The borrower took out a loan to buy land in Victoria.
The borrower later agreed that McDonald’s could rent and build a restaurant on the land. As the improvements would form part of the borrower’s land, they were required to contribute to the costs of construction. The arrangements requiring the borrower to pay McDonald’s were set out in an agreement to lease but not in the lease itself.
The bank loaned the borrower further money to pay McDonald’s the construction costs, however, the borrower used these funds for other purposes. McDonald’s took more than a year to make any claim from the borrower, and by that time there were no funds left.
Under the agreement to lease, McDonald’s was allowed to stop paying the borrower rent to reduce the amount owed to McDonald’s by the borrower. It did so and the borrower was unable to make the repayments to the bank.
When the bank took possession and directed McDonald’s to pay it rent, McDonald’s tried to claim the same right to withhold rent against the Bank. It also claimed that its right to recover the construction contribution from the borrower took priority over part of the bank’s mortgage.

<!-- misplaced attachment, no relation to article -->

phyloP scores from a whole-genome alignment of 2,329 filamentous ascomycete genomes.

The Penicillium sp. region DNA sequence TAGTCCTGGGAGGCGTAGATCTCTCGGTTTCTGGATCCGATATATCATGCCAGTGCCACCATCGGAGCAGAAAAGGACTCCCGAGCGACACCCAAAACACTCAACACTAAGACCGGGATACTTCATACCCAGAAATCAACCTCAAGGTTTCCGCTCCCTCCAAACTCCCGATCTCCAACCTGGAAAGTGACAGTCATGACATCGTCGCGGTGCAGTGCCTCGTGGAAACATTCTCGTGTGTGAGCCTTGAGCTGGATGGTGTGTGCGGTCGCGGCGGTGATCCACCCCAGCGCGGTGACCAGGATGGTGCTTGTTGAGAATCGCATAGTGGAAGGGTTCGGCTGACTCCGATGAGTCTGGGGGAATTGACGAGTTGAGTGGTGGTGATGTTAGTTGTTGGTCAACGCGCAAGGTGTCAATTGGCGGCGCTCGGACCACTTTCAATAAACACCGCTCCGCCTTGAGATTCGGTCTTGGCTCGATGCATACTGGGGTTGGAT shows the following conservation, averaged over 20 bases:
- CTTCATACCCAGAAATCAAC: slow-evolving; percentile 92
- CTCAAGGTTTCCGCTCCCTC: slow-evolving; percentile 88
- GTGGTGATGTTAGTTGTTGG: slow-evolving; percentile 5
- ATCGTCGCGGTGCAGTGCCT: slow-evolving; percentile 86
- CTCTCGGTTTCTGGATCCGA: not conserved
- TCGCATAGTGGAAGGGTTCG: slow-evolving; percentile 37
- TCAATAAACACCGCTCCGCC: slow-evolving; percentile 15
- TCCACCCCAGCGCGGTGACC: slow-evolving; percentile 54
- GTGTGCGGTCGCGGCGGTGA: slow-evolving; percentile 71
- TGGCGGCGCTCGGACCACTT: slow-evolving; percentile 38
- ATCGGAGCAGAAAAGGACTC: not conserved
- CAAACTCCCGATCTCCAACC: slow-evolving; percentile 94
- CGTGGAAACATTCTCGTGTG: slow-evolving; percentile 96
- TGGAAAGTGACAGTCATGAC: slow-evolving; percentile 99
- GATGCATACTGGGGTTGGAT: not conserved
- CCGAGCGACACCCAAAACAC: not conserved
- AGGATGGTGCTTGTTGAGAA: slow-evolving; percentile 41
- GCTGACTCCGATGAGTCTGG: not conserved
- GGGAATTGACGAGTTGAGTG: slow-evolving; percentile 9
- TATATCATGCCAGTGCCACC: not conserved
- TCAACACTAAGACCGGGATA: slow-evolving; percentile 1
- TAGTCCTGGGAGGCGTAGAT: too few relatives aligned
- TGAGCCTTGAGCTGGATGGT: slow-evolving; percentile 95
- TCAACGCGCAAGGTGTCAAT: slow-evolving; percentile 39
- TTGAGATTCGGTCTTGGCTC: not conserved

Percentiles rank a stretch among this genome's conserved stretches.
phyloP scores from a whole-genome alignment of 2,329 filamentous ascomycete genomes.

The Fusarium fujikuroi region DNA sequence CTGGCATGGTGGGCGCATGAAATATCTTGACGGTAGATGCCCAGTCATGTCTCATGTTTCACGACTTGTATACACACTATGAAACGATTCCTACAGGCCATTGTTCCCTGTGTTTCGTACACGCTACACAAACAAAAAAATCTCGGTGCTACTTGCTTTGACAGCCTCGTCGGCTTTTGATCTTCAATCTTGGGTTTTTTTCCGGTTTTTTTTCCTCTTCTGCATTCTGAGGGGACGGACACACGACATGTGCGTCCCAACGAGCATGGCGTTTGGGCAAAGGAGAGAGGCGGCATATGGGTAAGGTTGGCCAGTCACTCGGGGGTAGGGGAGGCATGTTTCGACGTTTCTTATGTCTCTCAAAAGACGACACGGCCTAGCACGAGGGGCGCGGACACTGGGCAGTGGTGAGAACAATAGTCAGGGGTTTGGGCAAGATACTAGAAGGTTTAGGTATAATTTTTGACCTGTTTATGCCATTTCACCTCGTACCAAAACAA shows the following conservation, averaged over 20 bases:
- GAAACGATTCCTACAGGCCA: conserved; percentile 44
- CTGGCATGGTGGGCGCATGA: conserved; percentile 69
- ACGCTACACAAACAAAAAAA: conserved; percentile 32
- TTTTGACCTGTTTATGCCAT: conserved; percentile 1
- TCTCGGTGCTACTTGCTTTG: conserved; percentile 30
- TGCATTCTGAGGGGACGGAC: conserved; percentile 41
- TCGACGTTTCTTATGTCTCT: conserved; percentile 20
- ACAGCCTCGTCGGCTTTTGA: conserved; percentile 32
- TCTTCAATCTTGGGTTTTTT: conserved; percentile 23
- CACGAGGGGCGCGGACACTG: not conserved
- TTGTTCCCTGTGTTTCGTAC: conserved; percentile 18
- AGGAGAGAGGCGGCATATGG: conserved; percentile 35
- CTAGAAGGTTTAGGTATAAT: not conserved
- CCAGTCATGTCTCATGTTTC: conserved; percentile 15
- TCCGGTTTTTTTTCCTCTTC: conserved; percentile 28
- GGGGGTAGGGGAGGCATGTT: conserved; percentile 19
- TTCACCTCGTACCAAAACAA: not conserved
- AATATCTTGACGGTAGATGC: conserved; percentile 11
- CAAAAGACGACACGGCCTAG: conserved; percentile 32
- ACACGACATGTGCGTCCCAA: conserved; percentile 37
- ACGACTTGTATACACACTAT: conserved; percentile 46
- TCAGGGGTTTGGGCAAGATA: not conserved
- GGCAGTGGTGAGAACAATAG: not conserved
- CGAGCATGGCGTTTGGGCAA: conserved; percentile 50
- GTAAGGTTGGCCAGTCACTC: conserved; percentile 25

The Court of Appeal agreed with the trial judge that McDonald’s claims were without merit.
It held that McDonald’s and the borrower had structured their arrangements so that McDonald’s right to withhold rent did not travel with the land. This is because the parties had put the relevant right in the agreement to lease but left it out of the lease. As such the right to withhold rent was merely personal, between McDonald’s and the borrower.
As such, it did not affect the bank in taking possession. McDonald’s could not withhold rent from the bank. Moreover, McDonald’s could not establish any basis upon which the borrower’s debt to McDonald’s would be secured by the land in priority to any part of the borrower’s debt to the Bank.
The Court rejected McDonald’s claim to an equitable lien on essentially the same basis. McDonald’s had deliberately structured the arrangement with the borrower without taking any security in the land. Further, McDonald’s could not establish any right to recoupment which would take priority because the monies had not been expended in preserving the security.
The Court also refused McDonald’s any relief under the rule in Hopkinson v Rolt, which can in some instances prevent a mortgagee from tacking further advances to its mortgage where it has notice of a subsequent equity as it was improperly pleaded. However, the Court noted it would not have been likely to find that the borrower (and the bank, to the extent that it had notice) would be acting unconscientiously simply by disposing of the property as McDonald’s had no charge over it. Thus, there is no interest in the property that could be in priority to future payments by the bank.
Click here to read the full judgment